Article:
This was not the first devil’s horn raised in the crowd. It wasn’t the last.

Derek Diehl attended the 40th International Convention picnic at Soldier Field on Saturday wearing a leather Chicago Bears jacket dating back to the early 1980s that was originally owned by his grandfather.

Keyboardist Lawrence Gowan, Bassist Ricky Phillips, Lead Guitarist Tommy Shaw and lead vocalist James Young.
Comedic actor and musician Nick Offerman opened for Styx.

This might not have been heaven, but for the 35-year-old member of Denver Local 111, walking throughout the Bears’ home stadium was close.

“For me, yeah,” Diehl said when asked if this would be the highlight of his time in Chicago. “I don’t care what other people do. I don’t want to leave. It’s killing me I can’t touch that grass.”

Delegates and guests roamed freely through the legendary stadium’s concourses and club seats. Bands played across multiple levels – some outside on a sunny, crisp afternoon, others inside the stadium’s hospitality clubs.

But the grass field – which was set up as a soccer pitch for the MLS’ Chicago Fire, who also call Soldier Field home – was off limits.

Diehl still was having one of the best days of his life.

“It’s huge,” he said. “I love it. I’ve never been to Soldier Field, never have seen a game here. To be here today is awesome.

“I grew up watching the Bears every week and was raised a Bears fan,” said Diehl, who works as a foreman for signatory contractor Adiona Transportation Solutions. “That’s something they passed on to me. I love Denver but I love Chicago, too.”

With the stadium playing host to attendees from across North America, the party drew rave reviews.

“You can’t come here and have a bad time,” said Augusta, Maine, Local 2327 Business Manager Julie Dawkins, a 29-year member attending her second convention. “All these brothers and sisters, it’s great. It’s like a family.”

Beaumont, Texas, Local 479 President Justin Cooper attended the picnic with his wife, Stacie, and 21-month-old daughter, Paris.

“Good music, good food,” Cooper said on the way back to his hotel. “It’s been a great experience,” he said of his first convention, which hadn’t even officially begun. “Being able to come together with people who share your values, you can’t beat that.”

“I’m loving it,” said Alton Wilkerson, a journeyman wireman from Los Angeles Local 11. “It’s an honor to be here, just being an electrician, to be at something this extravagant.”

After a few solid hours of brotherhood in the sun, the throngs migrated to the nearby Wintrust Arena for the comedic musings of actor, woodworker and scotch drinker Nick Offerman and the Chicago rock legends Styx.

“Hey brother, how you doing?” echoed through the hall and smiles and handshakes were as common as silver cans of beer.

The most excited might have been Dublin, Calif., Local 595 journeyman wireman Pat Quinn.

“I have been watching Styx since 1980 and I have seen them every year for the last dozen years,” he said. “This is my music, my music from high school.”

When asked what the IBEW should be ready for, Quinn set the standard high.

“I know they are getting old [founding member Chuck Panozzo turned 73 this year], but they put on a great show every time. Every time,” he said.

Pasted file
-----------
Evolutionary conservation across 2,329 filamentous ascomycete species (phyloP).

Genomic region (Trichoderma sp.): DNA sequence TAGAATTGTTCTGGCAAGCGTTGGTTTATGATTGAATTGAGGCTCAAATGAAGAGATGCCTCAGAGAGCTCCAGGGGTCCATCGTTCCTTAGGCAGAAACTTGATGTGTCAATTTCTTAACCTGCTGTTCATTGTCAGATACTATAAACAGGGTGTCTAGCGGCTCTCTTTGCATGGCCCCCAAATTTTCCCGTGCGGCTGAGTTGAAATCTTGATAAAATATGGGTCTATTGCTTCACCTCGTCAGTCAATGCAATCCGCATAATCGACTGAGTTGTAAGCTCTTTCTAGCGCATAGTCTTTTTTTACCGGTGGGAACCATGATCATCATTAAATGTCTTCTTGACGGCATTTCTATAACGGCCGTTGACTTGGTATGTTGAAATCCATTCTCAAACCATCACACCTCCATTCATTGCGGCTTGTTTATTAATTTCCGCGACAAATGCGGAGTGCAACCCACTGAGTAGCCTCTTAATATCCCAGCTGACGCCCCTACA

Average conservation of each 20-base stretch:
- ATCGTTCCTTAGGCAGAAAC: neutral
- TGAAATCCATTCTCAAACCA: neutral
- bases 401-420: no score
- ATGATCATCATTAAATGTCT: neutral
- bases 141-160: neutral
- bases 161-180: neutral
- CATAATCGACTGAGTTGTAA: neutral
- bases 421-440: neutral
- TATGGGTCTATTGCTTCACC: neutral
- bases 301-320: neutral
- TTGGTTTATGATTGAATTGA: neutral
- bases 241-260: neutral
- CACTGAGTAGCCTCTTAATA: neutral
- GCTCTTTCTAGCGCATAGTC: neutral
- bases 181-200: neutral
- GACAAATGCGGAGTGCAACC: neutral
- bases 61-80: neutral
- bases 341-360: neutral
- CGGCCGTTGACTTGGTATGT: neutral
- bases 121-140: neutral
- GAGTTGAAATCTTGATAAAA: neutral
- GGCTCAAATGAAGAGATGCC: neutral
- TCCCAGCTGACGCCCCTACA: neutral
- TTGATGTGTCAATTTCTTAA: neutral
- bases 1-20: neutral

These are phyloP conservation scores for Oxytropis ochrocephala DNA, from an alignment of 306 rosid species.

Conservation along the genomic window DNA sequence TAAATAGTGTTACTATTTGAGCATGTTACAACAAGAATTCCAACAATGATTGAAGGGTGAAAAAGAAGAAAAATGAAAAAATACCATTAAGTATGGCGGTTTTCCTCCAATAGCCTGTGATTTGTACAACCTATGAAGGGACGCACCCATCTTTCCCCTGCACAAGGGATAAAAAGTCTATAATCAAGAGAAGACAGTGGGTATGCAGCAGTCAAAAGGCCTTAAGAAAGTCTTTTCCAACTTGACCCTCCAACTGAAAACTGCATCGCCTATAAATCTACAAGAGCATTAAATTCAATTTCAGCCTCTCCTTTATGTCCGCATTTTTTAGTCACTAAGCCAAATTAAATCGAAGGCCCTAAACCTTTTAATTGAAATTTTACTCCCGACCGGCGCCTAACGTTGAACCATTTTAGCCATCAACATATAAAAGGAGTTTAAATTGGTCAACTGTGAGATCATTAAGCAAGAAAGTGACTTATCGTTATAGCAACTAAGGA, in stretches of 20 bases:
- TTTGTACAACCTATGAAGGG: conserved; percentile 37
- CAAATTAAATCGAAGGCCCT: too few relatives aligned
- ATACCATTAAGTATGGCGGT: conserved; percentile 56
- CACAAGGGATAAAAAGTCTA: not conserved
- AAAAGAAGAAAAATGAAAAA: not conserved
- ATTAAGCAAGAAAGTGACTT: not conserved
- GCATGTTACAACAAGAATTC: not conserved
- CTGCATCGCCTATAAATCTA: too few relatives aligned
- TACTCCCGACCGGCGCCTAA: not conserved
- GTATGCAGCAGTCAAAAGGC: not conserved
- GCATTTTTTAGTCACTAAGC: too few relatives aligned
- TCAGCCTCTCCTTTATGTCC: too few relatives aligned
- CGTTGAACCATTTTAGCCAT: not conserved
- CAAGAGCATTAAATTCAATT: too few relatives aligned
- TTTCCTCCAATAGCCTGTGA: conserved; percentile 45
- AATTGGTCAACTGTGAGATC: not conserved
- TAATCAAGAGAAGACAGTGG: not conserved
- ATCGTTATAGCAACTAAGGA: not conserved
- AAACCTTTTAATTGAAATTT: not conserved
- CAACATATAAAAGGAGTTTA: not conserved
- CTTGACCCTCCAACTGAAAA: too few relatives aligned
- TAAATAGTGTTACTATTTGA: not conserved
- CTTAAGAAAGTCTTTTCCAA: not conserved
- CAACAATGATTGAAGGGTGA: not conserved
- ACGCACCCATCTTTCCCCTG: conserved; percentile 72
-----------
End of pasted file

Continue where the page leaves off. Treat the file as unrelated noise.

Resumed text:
Education Department International Representative Jeremy Sundeen and his wife Wendy brought their kids, Hailey, Caleb and Caden.

Attendees watch the Milwaukee Tool Shed Band perform inside the club level of Soldier Field.
Soldier Field’s club level was a popular gathering point for many attendees during the International Convention picnic on May 7.

When asked if she was looking forward to the show, Hailey said, “My mom is excited,” with the combination of scorn and love that all teenagers use when talking about their parents. And it was true, Wendy said, smiling broadly. She was.

Sundeen said Styx came from his dad’s record player not his own, but he has a crystalline memory of Styx blasting from a neighbor’s party when he was six. It was the night his bike was stolen, and he will never forget it, though he doesn’t blame Styx.

Before Styx, however, Offerman began his mixed musical and spoken word set with some well-intentioned and appreciated pandering with a song comparing the relative merits of drinking with electricians (“the sons of old Ben Franklin, I’d raise a beer and thank ‘em”) versus other, lesser trades.

Then the members of Styx rose took to the fog-drenched stage, where from the first thumping power chord to the last note of the encore, the band was 100% heart.

It had everything a lover of 70s rock and 80s pop rock could want: guitar solos, tight harmonies, stratospheric yowls from a singer pointing to the arena ceiling as strobes flashed and smoke machines belched.

“Are you ready for a rock show?” screamed vocalist Tommy Shaw to the thousands. They really were. “IBEW spells a good time to me!”

The crowd wanted the hits and Styx delivered "Lady," "Lorelei," "Crystal Ball," "Rockin' the Paradise," "Renegade," "Fooling Yourself (The Angry Young Man)," "Save Us from Ourselves" and "Too Much Time on My Hands."

They saved their biggest hits "Come Sail Away" and "Mr. Roboto" for the encore. They were each greeted with joy and the glow of hundreds of mobile phone flashlights swaying in the darkness.

“What did I tell you?” Quinn said at the end of the show. “The greatest rock and roll band. Ever.”